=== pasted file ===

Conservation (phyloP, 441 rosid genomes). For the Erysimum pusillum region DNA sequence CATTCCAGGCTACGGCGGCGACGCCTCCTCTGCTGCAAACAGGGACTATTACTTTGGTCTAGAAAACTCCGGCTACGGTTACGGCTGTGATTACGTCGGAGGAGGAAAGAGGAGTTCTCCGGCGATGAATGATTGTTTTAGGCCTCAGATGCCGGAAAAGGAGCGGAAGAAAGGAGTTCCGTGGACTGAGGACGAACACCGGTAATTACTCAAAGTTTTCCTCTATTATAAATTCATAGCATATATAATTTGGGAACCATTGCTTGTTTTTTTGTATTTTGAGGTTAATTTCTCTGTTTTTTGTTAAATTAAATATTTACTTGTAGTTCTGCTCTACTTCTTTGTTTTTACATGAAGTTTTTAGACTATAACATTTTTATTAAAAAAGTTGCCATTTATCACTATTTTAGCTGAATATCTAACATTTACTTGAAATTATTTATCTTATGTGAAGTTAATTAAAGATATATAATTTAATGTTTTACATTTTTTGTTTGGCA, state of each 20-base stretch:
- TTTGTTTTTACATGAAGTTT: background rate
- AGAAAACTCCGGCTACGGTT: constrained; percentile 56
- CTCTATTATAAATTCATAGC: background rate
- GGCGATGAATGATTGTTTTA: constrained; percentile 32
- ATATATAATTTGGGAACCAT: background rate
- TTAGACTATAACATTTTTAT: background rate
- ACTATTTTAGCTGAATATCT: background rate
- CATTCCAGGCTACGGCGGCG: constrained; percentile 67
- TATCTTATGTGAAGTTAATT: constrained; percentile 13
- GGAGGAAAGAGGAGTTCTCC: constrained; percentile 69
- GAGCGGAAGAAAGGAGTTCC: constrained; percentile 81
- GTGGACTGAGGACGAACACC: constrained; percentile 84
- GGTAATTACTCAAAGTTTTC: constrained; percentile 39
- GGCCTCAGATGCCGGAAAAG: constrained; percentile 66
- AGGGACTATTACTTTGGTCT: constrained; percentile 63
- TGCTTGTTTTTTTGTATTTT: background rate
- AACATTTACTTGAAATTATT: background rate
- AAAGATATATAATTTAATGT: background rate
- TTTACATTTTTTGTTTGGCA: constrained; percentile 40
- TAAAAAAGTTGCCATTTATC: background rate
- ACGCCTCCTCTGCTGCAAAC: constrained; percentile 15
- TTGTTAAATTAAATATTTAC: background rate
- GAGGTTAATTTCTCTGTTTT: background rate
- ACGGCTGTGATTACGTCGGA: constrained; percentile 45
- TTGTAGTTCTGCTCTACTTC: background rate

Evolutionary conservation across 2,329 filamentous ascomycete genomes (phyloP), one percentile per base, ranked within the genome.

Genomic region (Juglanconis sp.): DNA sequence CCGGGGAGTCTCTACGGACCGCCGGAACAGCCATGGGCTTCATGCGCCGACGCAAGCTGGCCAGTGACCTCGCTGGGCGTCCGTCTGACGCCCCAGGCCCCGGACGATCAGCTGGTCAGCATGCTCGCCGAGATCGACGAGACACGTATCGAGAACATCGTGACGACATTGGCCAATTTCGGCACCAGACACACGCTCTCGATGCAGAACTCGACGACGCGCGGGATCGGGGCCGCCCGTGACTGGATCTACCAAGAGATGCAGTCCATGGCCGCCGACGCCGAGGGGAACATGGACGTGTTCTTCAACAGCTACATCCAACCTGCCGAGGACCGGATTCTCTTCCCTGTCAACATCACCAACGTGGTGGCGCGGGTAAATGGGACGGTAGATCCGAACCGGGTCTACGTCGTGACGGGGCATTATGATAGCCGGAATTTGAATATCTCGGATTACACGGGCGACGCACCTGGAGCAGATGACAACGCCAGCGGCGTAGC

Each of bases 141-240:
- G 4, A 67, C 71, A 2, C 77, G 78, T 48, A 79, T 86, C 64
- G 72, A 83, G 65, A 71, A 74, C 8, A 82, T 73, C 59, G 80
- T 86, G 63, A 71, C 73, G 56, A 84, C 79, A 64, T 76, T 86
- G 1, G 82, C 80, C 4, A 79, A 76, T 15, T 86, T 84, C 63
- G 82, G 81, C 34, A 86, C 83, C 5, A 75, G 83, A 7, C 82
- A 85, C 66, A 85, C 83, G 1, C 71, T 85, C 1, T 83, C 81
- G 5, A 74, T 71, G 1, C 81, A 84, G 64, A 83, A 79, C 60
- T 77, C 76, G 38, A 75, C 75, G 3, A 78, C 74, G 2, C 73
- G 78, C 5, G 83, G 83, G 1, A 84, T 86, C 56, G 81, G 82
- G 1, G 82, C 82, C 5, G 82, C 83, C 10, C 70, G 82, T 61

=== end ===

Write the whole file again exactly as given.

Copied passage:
Conservation (phyloP, 441 rosid genomes). For the Erysimum pusillum region DNA sequence CATTCCAGGCTACGGCGGCGACGCCTCCTCTGCTGCAAACAGGGACTATTACTTTGGTCTAGAAAACTCCGGCTACGGTTACGGCTGTGATTACGTCGGAGGAGGAAAGAGGAGTTCTCCGGCGATGAATGATTGTTTTAGGCCTCAGATGCCGGAAAAGGAGCGGAAGAAAGGAGTTCCGTGGACTGAGGACGAACACCGGTAATTACTCAAAGTTTTCCTCTATTATAAATTCATAGCATATATAATTTGGGAACCATTGCTTGTTTTTTTGTATTTTGAGGTTAATTTCTCTGTTTTTTGTTAAATTAAATATTTACTTGTAGTTCTGCTCTACTTCTTTGTTTTTACATGAAGTTTTTAGACTATAACATTTTTATTAAAAAAGTTGCCATTTATCACTATTTTAGCTGAATATCTAACATTTACTTGAAATTATTTATCTTATGTGAAGTTAATTAAAGATATATAATTTAATGTTTTACATTTTTTGTTTGGCA, state of each 20-base stretch:
- TTTGTTTTTACATGAAGTTT: background rate
- AGAAAACTCCGGCTACGGTT: constrained; percentile 56
- CTCTATTATAAATTCATAGC: background rate
- GGCGATGAATGATTGTTTTA: constrained; percentile 32
- ATATATAATTTGGGAACCAT: background rate
- TTAGACTATAACATTTTTAT: background rate
- ACTATTTTAGCTGAATATCT: background rate
- CATTCCAGGCTACGGCGGCG: constrained; percentile 67
- TATCTTATGTGAAGTTAATT: constrained; percentile 13
- GGAGGAAAGAGGAGTTCTCC: constrained; percentile 69
- GAGCGGAAGAAAGGAGTTCC: constrained; percentile 81
- GTGGACTGAGGACGAACACC: constrained; percentile 84
- GGTAATTACTCAAAGTTTTC: constrained; percentile 39
- GGCCTCAGATGCCGGAAAAG: constrained; percentile 66
- AGGGACTATTACTTTGGTCT: constrained; percentile 63
- TGCTTGTTTTTTTGTATTTT: background rate
- AACATTTACTTGAAATTATT: background rate
- AAAGATATATAATTTAATGT: background rate
- TTTACATTTTTTGTTTGGCA: constrained; percentile 40
- TAAAAAAGTTGCCATTTATC: background rate
- ACGCCTCCTCTGCTGCAAAC: constrained; percentile 15
- TTGTTAAATTAAATATTTAC: background rate
- GAGGTTAATTTCTCTGTTTT: background rate
- ACGGCTGTGATTACGTCGGA: constrained; percentile 45
- TTGTAGTTCTGCTCTACTTC: background rate

Evolutionary conservation across 2,329 filamentous ascomycete genomes (phyloP), one percentile per base, ranked within the genome.

Genomic region (Juglanconis sp.): DNA sequence CCGGGGAGTCTCTACGGACCGCCGGAACAGCCATGGGCTTCATGCGCCGACGCAAGCTGGCCAGTGACCTCGCTGGGCGTCCGTCTGACGCCCCAGGCCCCGGACGATCAGCTGGTCAGCATGCTCGCCGAGATCGACGAGACACGTATCGAGAACATCGTGACGACATTGGCCAATTTCGGCACCAGACACACGCTCTCGATGCAGAACTCGACGACGCGCGGGATCGGGGCCGCCCGTGACTGGATCTACCAAGAGATGCAGTCCATGGCCGCCGACGCCGAGGGGAACATGGACGTGTTCTTCAACAGCTACATCCAACCTGCCGAGGACCGGATTCTCTTCCCTGTCAACATCACCAACGTGGTGGCGCGGGTAAATGGGACGGTAGATCCGAACCGGGTCTACGTCGTGACGGGGCATTATGATAGCCGGAATTTGAATATCTCGGATTACACGGGCGACGCACCTGGAGCAGATGACAACGCCAGCGGCGTAGC

Each of bases 141-240:
- G 4, A 67, C 71, A 2, C 77, G 78, T 48, A 79, T 86, C 64
- G 72, A 83, G 65, A 71, A 74, C 8, A 82, T 73, C 59, G 80
- T 86, G 63, A 71, C 73, G 56, A 84, C 79, A 64, T 76, T 86
- G 1, G 82, C 80, C 4, A 79, A 76, T 15, T 86, T 84, C 63
- G 82, G 81, C 34, A 86, C 83, C 5, A 75, G 83, A 7, C 82
- A 85, C 66, A 85, C 83, G 1, C 71, T 85, C 1, T 83, C 81
- G 5, A 74, T 71, G 1, C 81, A 84, G 64, A 83, A 79, C 60
- T 77, C 76, G 38, A 75, C 75, G 3, A 78, C 74, G 2, C 73
- G 78, C 5, G 83, G 83, G 1, A 84, T 86, C 56, G 81, G 82
- G 1, G 82, C 82, C 5, G 82, C 83, C 10, C 70, G 82, T 61